PGC-1 in mitochondria biogenesis and glucose/fatty acid metabolism. Evidence supporting this hypothesis has been found in a number of studies. For example, it has been observed that expression of PGC-1 is downregulated in muscles of Type 2 diabetic subjects (36, 42, 44). In addition, a common polymorphism of the PGC-1 gene (Gly482Ser), expressing reduced PGC-1 activity, has been linked to an increased risk of Type 2 diabetes (18, 40). These observations would suggest that either reduced levels or compromised activity of PGC-1 can be associated with the development of insulin resistance and Type 2 diabetes (Fig. 1). In this context, it is interesting to note that TZDs, an important class of antidiabetic drugs, also act to increase insulin sensitivity coincident with the activation of PGC-1 (66). The effects of TZDs are likely mediated through the ability of PGC-1 to activate mitochondria biogenesis and increase mitochondrial function. As described above, PGC-1 stimulates the conversion of muscle fiber type toward more oxidative type I and IIa fibers, favoring fatty acid oxidative metabolism (28). The promotion of fatty acid oxidative metabolism would be expected to lead to a reduction of fat accumulation in muscle, which, in turn, could increase insulin sensitivity because there is a close relationship between triglyceride accumulation and insulin resistance (43). One manifestation of increased insulin sensitivity would be increased glucose uptake by insulin-sensitive tissues. PGC-1 has, as previously noted, been reported to activate the expression of insulin-sensitive GLUT4 in skeletal muscle (5, 33). Taken together, the evidence presented supports a role for PGC-1 in preventing insulin resistance and Type 2 diabetes mellitus. However, it should be pointed out that PGC-1 expression has been reported to be increased in the liver of both Type 1 and Type 2 diabetic mouse models, in contrast to the reported decrease in PGC-1 expression observed in the muscle of human Type 2 diabetic subjects described above (48). Furthermore, PGC-1 has been shown to inhibit the insulin signaling pathway in the liver (22), inhibit glucose utilization in cultured myotubes (65), and suppress -cell energy metabolism and insulin release in mice (70). Increased hepatic PGC-1 expression could be expected to stimulate hepatic glucose output,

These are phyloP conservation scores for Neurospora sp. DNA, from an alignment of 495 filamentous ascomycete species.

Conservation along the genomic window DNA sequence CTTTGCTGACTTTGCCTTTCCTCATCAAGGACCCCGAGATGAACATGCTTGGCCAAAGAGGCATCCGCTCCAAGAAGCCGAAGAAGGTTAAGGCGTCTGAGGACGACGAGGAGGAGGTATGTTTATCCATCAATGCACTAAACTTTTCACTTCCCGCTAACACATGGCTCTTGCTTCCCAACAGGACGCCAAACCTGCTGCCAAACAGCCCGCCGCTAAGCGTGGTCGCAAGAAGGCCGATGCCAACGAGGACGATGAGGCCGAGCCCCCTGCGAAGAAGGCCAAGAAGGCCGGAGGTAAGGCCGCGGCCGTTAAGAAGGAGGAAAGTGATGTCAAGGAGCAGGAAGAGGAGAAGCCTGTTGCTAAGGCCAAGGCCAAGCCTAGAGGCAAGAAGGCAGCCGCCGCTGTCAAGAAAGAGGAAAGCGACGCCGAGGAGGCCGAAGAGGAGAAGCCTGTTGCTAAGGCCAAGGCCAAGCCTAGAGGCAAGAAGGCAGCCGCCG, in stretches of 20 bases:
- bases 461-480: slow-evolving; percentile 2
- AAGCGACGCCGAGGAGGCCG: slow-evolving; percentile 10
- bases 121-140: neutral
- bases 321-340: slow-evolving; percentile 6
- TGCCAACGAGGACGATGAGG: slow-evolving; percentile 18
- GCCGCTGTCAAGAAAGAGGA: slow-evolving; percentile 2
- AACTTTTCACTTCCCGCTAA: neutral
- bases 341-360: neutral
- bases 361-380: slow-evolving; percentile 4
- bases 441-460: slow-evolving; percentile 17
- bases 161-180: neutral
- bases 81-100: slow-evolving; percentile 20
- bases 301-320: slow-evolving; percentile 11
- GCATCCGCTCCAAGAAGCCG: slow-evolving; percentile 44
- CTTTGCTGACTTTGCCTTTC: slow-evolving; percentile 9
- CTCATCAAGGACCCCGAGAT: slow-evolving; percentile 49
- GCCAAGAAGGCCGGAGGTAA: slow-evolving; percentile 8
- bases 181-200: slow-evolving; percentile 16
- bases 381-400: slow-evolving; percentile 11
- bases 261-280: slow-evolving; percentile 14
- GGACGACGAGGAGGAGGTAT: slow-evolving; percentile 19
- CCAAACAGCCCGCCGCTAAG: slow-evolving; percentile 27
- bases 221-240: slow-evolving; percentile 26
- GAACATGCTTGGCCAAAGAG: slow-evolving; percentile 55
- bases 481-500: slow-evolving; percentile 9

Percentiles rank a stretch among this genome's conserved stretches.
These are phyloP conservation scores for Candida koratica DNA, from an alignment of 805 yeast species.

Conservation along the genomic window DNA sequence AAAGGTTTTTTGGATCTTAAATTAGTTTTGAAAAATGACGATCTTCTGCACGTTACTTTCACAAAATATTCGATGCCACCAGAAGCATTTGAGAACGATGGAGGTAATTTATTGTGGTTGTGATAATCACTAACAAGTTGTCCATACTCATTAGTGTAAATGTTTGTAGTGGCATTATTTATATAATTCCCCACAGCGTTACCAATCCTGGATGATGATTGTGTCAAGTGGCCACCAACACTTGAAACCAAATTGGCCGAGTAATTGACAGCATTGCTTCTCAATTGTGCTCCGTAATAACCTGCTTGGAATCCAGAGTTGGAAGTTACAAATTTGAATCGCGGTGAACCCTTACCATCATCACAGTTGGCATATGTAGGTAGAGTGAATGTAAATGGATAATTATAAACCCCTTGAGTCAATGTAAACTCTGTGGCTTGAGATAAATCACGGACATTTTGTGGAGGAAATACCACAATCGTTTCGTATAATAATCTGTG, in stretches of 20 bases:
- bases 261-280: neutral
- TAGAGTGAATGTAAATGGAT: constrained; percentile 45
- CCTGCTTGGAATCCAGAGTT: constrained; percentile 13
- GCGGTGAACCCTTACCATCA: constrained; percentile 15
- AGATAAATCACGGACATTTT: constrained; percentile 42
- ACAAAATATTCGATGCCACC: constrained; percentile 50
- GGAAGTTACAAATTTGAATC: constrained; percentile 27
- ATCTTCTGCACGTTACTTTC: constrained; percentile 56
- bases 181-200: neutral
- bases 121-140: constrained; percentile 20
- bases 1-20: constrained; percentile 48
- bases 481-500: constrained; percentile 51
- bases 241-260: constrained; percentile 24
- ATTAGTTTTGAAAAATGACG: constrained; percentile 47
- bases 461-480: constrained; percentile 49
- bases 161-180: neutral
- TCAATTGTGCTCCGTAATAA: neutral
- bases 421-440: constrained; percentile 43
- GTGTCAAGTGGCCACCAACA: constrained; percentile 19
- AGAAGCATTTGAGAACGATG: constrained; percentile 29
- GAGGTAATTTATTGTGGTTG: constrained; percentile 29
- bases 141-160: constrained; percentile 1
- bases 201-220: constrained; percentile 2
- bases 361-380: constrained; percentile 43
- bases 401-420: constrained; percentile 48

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Fig. 1. Potential role of decreased peroxisome proliferator-activated receptor- coactivator (PGC)-1 expression in skeletal muscle as it relates to the development of the metabolic phenotype of insulin resistance and Type 2 diabetes mellitus. [Revised from Ref. 34.]
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and, when coupled with the reported inhibitory effect of PGC-1 on insulin signaling and secretion, the combined effects would be to contribute to the hyperglycemic state, a prodiabetes effect. This prodiabetic effect of PGC-1 has been further supported by the manifestation of improved insulin sensitivity in PGC-1 -deficient mouse models (22, 26, 29). Moreover, another recent report (38) has indicated that PGC-1 expression is normal in insulin-resistant subjects despite severe impairments in mitochondrial function. These apparently paradoxical actions of PGC-1 in different tissues are intriguing. The underlining mechanisms for the interactions between these tissues are currently unknown and deserve further intensive investigations. Summary As an inducible transcription coactivator, PGC-1 is enriched in metabolically active tissues. It is intimately involved in adaptive thermogenesis, skeletal muscle fiber type switching, glucose/fatty acid metabolism, and heart development. Among these varied biological responses, a common mechanism of action appears to be the promotion of oxidative metabolism accompanying the stimulation of mitochondria biogenesis. Furthermore, there is growing evidence that PGC-1 plays a role in disorders such as obesity, diabetes, and cardiomyopathy. Because of the involvement of PGC-1 in so many important biological processes, in conjunction with the rapid improvement in our understanding of its mechanisms of action, it has become an inviting target for the design of pharmacological interventions for treatment of these disorders.